These were a few of my talking points during my presentation. In retrospect, I wish I had provided a more focused argument about the state of film criticism, because it felt like I was rushing through a lot of it. But when you're dealing with a subject matter such as this, there's no easy way to streamline it. Regarding the discussion afterwards, I should first note that it was a pleasure meeting some fellow bloggers: Jason and Scott, obviously, but I also met Zach Campbell and Chuck Tyron, with whom I talked further about blogging and criticism. I was also struck with the amount of attendees who were almost completely oblivious to the goings on of the film blogging community, let alone journalistic crticism. The disparity of reactions --from those who have not read a blog to those who do so adamantly-- is fascinating, as some of perspectives from those who have "dabbled" on blogs seemed to embody that academic elitisim of which I was so critical. The responses from people who do not associate with journalistic criticism, or the internet for that matter were equally interesting as firsthand evidence of a popular critique of blogs as a self-enclosed community lacking relevance to the overall discussion of film criticism. Although I did discuss the question of relevance earlier in my talk, I wish I was able to articulate my concerns about it; because it's a question not only facing bloggers, but film writers of all kinds.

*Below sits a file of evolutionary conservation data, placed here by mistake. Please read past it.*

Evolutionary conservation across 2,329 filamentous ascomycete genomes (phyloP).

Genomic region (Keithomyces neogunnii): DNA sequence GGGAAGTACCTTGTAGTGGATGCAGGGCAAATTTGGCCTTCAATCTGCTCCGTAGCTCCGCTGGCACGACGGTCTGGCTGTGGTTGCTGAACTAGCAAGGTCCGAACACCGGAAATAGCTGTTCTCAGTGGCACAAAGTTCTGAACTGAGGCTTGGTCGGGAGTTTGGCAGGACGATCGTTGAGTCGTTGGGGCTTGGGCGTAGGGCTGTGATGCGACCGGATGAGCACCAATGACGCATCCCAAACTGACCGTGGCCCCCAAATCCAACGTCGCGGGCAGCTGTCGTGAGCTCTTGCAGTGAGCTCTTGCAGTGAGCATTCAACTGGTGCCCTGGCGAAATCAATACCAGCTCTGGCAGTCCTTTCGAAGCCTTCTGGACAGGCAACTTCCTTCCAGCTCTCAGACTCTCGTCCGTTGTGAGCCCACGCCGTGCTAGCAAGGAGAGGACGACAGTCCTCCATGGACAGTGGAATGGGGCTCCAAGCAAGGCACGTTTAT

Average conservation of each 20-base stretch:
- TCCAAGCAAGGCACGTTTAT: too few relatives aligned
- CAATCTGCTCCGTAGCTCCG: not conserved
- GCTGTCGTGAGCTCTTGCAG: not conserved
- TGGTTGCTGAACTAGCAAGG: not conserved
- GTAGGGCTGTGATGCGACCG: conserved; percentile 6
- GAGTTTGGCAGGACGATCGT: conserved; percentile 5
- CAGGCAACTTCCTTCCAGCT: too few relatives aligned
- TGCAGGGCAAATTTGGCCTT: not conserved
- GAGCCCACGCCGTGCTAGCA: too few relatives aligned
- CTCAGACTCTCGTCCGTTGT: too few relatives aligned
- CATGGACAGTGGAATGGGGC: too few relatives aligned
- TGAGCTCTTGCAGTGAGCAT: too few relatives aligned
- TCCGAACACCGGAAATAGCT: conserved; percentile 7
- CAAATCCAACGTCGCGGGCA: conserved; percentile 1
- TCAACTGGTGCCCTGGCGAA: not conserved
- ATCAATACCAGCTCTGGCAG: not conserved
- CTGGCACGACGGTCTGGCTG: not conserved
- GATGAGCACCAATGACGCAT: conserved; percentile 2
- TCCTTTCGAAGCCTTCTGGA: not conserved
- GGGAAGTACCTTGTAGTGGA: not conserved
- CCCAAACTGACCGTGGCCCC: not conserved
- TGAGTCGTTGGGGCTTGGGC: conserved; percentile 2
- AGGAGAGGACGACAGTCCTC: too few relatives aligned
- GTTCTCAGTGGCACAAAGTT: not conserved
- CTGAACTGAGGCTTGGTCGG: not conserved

Despite my own shortcomings and feeling like we only scractched the surface, I was pleased with the presentation and discussions. As I said, the goal was to illuminate central questions and concerns facing critics and cinephiles of all professional backgrounds as we move into the digital age of cinema and criticism. I've tried to explain why it’s become essential that we evaluate different modes of criticism and cinema, as well as the implications for the ever-changing relationship of cinema and criticism. Catherine Russell's comment regarding who specifically is writing for blogs is one we will always have to deal with, but as myself and others pointed out, the more serious (i.e. smaller) circles of film critic blogs are not as male-, white- dominated as one would think. Again, though, these are concerns for all of criticism, not just blogs. The willingness to raise skeptical questions about blogging demonstrates, in my mind, the "otherization" of new forms of discourse, wherein blogs and other new media must rise to the standards of established modes of communication. These concerns are absolutely essential to any discussion of the blog's validity as criticism.